The day that strikes fear in the hearts of men and women everywhere, April 15 - also known as pay up or die day - is quickly approaching. What follows is a common sense approach to the business aspect of being a writer. If you need specific, targeted legal advice regarding income tax and the writer, go to the IRS web site because I am not now nor ever will be a lawyer or an IRS agent. The web site has everything you need to know regarding Schedule C, the form writers normally use as well as printable forms and booklets. So that's the disclaimer.
Let's discuss your writing business. That's right, I said business because if you write with the intent of selling your writing you are in business. You are a company; you are doing business as an author. If you conduct yourself as a professional, then it makes sense to extend that professionalism to operating your business in keeping with sound business practices.
Your writing business can be divided into two areas: the business and the creative. Let's look at the business part of your company first. This part is composed of clerical, accounting, and marketing functions and increasingly of publicity functions too.
There are two very good reasons for getting organized and keeping accurate records: it makes running your business easy which leaves more time for creative pursuits, and it eliminates that nagging fear of the big bad wolf, otherwise known as the Internal Revenue Service.
What do you need to take care of the necessary evils of business life? You need a file cabinet or a cardboard box in which you place: your receipts each month, bank statements (I highly recommend you have your own checking account devoted solely to your writing expenses and income), and manilla folders. These folders can be labeled with the project name and hold correspondence (submission letters, acceptance letters, rejection letters, etc.). Also use folders for anything else related to business. A ledger, or a simple looseleaf binder, in which you list monthly expenses categorized by type and monthly income (dream a little!) also. A folder to hold unpaid bills. Another folder in which to file information about publishing guidelines or needs, agent info, etc.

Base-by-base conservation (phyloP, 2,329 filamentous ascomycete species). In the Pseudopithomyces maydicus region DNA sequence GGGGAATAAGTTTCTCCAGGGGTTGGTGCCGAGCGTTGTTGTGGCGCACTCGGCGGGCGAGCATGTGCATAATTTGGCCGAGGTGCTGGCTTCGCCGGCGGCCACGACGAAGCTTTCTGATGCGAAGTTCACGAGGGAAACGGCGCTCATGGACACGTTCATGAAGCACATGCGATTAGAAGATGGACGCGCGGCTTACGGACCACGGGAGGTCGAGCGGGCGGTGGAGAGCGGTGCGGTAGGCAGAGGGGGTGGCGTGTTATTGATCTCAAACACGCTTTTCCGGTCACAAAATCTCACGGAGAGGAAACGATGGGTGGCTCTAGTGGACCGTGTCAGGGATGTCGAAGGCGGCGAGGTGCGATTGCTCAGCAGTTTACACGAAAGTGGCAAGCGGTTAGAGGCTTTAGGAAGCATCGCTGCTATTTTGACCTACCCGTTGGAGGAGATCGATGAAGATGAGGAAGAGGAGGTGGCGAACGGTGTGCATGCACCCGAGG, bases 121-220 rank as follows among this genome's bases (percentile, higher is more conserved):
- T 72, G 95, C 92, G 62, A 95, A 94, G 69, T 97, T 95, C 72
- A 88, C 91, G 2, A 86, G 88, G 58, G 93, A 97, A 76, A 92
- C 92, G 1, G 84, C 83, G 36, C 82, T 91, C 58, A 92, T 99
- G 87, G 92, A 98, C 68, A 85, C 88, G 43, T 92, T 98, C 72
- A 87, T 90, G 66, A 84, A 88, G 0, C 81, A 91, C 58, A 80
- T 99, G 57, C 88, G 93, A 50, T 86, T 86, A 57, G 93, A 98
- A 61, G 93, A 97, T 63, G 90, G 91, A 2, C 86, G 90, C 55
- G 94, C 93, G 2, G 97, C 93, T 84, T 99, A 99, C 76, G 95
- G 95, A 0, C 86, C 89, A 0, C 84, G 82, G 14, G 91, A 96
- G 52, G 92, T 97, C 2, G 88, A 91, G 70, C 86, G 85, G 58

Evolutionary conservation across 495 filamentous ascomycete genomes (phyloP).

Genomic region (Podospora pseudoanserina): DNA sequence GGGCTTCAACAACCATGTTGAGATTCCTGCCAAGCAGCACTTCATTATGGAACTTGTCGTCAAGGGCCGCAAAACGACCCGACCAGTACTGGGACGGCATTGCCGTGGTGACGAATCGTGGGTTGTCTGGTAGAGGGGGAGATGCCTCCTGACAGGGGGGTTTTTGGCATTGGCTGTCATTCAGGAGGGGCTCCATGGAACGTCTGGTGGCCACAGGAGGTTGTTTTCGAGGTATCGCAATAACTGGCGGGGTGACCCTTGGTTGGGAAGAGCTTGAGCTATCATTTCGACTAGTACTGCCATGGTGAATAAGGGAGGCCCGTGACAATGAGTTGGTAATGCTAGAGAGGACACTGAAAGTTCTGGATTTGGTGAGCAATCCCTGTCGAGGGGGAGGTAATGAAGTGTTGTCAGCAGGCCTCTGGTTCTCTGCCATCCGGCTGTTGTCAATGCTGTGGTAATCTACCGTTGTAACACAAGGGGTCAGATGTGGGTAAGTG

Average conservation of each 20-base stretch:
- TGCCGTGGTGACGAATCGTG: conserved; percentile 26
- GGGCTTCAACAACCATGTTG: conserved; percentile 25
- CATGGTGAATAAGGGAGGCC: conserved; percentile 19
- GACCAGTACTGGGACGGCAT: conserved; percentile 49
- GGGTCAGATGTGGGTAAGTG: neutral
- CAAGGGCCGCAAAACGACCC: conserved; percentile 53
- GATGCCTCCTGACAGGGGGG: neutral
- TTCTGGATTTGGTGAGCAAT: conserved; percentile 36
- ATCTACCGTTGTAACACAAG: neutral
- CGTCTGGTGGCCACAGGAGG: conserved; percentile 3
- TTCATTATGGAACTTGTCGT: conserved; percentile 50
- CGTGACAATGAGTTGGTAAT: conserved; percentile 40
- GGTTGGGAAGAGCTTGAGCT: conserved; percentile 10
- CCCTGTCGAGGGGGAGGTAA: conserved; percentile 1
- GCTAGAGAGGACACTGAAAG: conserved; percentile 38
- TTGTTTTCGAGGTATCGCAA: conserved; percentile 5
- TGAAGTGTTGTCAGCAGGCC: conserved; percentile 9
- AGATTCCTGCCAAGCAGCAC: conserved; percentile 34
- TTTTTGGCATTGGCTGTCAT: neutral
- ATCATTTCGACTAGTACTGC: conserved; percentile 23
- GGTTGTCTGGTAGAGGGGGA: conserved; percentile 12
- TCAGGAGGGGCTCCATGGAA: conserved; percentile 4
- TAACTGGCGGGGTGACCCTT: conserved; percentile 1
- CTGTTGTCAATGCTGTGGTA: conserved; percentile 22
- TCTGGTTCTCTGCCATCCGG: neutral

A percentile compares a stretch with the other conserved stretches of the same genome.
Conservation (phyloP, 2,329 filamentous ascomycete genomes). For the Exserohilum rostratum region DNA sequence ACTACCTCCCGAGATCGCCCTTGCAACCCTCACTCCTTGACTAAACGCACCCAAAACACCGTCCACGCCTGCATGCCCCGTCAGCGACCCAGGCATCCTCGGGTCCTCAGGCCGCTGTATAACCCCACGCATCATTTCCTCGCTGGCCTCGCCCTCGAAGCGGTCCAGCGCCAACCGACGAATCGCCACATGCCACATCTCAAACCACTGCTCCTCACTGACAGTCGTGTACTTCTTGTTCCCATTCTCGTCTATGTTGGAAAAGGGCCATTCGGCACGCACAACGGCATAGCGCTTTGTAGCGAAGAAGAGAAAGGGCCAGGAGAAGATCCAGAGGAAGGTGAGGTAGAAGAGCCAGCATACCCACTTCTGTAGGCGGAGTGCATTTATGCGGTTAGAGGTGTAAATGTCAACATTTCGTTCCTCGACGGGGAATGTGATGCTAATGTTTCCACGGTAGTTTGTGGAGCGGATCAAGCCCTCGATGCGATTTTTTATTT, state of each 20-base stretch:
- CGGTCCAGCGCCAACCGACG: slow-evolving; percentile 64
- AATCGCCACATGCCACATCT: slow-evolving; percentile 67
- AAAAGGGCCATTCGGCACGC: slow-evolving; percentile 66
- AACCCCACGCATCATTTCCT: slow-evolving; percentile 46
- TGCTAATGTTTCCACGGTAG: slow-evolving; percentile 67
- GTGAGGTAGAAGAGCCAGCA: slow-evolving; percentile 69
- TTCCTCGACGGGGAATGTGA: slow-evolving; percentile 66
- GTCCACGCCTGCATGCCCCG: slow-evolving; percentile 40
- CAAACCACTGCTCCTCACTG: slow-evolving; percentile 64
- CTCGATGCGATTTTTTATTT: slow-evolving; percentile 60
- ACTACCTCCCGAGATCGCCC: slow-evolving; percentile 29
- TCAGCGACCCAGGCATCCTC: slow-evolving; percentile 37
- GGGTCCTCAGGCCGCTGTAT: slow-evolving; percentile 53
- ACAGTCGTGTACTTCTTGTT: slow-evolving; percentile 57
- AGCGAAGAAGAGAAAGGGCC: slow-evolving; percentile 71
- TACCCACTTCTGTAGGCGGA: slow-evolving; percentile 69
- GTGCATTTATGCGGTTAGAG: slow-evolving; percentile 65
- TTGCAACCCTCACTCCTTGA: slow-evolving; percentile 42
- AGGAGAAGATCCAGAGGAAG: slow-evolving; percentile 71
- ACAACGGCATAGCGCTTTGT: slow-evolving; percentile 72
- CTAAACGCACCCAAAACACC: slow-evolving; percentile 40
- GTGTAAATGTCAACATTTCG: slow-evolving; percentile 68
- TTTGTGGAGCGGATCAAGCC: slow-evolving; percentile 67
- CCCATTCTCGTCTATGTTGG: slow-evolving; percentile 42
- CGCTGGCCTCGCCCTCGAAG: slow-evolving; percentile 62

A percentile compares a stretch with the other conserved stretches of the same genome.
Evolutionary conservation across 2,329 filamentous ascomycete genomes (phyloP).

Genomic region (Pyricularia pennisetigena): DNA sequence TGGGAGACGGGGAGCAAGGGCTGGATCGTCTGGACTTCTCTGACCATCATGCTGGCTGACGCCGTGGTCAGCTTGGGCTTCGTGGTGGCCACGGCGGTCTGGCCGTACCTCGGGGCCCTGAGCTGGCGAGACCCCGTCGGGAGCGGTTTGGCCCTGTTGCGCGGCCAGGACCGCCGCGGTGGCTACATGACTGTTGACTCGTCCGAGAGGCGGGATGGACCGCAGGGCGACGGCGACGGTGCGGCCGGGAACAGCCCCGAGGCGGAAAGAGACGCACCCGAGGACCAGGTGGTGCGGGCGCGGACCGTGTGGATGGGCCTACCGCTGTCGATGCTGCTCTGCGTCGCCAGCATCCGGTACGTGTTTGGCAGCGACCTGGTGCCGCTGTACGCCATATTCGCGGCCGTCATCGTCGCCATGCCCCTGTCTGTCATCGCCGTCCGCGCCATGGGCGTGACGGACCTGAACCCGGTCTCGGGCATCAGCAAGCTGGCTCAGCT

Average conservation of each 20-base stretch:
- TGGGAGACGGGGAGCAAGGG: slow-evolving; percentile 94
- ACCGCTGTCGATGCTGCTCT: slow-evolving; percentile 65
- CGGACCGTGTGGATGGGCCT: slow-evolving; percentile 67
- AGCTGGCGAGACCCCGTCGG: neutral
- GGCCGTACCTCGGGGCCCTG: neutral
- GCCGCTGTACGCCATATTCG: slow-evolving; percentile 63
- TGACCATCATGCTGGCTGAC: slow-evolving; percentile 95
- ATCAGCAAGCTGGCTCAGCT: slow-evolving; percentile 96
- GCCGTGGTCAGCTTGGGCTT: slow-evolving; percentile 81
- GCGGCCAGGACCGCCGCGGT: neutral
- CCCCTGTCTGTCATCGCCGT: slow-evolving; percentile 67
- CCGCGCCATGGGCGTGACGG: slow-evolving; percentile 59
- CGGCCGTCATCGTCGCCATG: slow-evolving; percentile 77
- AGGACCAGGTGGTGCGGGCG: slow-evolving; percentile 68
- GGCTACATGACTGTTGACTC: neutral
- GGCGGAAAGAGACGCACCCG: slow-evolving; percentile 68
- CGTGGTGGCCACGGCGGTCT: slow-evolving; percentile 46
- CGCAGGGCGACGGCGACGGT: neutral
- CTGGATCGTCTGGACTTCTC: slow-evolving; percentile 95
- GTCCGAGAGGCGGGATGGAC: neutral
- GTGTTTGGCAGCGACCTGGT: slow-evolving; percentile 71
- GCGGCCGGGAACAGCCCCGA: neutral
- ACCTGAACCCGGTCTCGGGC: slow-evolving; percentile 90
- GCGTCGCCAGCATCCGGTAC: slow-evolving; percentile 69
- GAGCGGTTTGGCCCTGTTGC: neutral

It goes without saying that you need an office or a "space" that is yours where you can have paper, pens, your computer, a phone, a Rolodex or card file, and all the other accouterments of office life. My first office was carved out of my over-sized laundry room. Now, I’m lucky enough to have a separate room with a view of trees and flowers and the street. Sometimes views though are more an intrusion than an asset, but, in any case, stake your claim on a bit of your real estate for your business.
The creative part of your company covers the development of ideas into salable books or articles and involves research materials, publisher guidelines, your personal idea book or files, written manuscripts, critiques, diskette storage, etc.
To aid the creative end of your company, label some of your folders so you have a place to stick that fascinating article you ripped out of the newspaper this morning or printed off the Net. Some topics you might need folders for are architecture, furniture, clothes, setting, psychology, medical, historical, popular culture, or writing techniques. Whatever pushes your imagination button. Then when you want to know what '90's slang for money is you look in your pop culture file and discover that the phrase you’re looking for was dead presidents. What's the use of having all that valuable info, if you can't locate it when you need it?
Some other aids to the creative half of the business: an unabridged dictionary or a good recent abridged version, Roget's Thesaurus or a similar book, Elements of Style by Strunk and White, a good manuscript format book if you are uncertain of how to prepare a manuscript for submission, and a good grammar book if you need it. Now, you don't actually need hard copies of these things because all that can be found on the Net. However, I find too many people stop the flow of words to do a little surfing to look up something and end up using Net research as a procrastination tool. If you have hard copies, beyond the tactile enjoyment of using books, you can keep the words going and in those odd bits of time, do the bits of research needed and plug in the info later.
Don't procrastinate in your either side of your business. You own the company so run it as if it were a Fortune 500 company, and, maybe, one day it will be the literary equivalent of Berkshire Hathaway.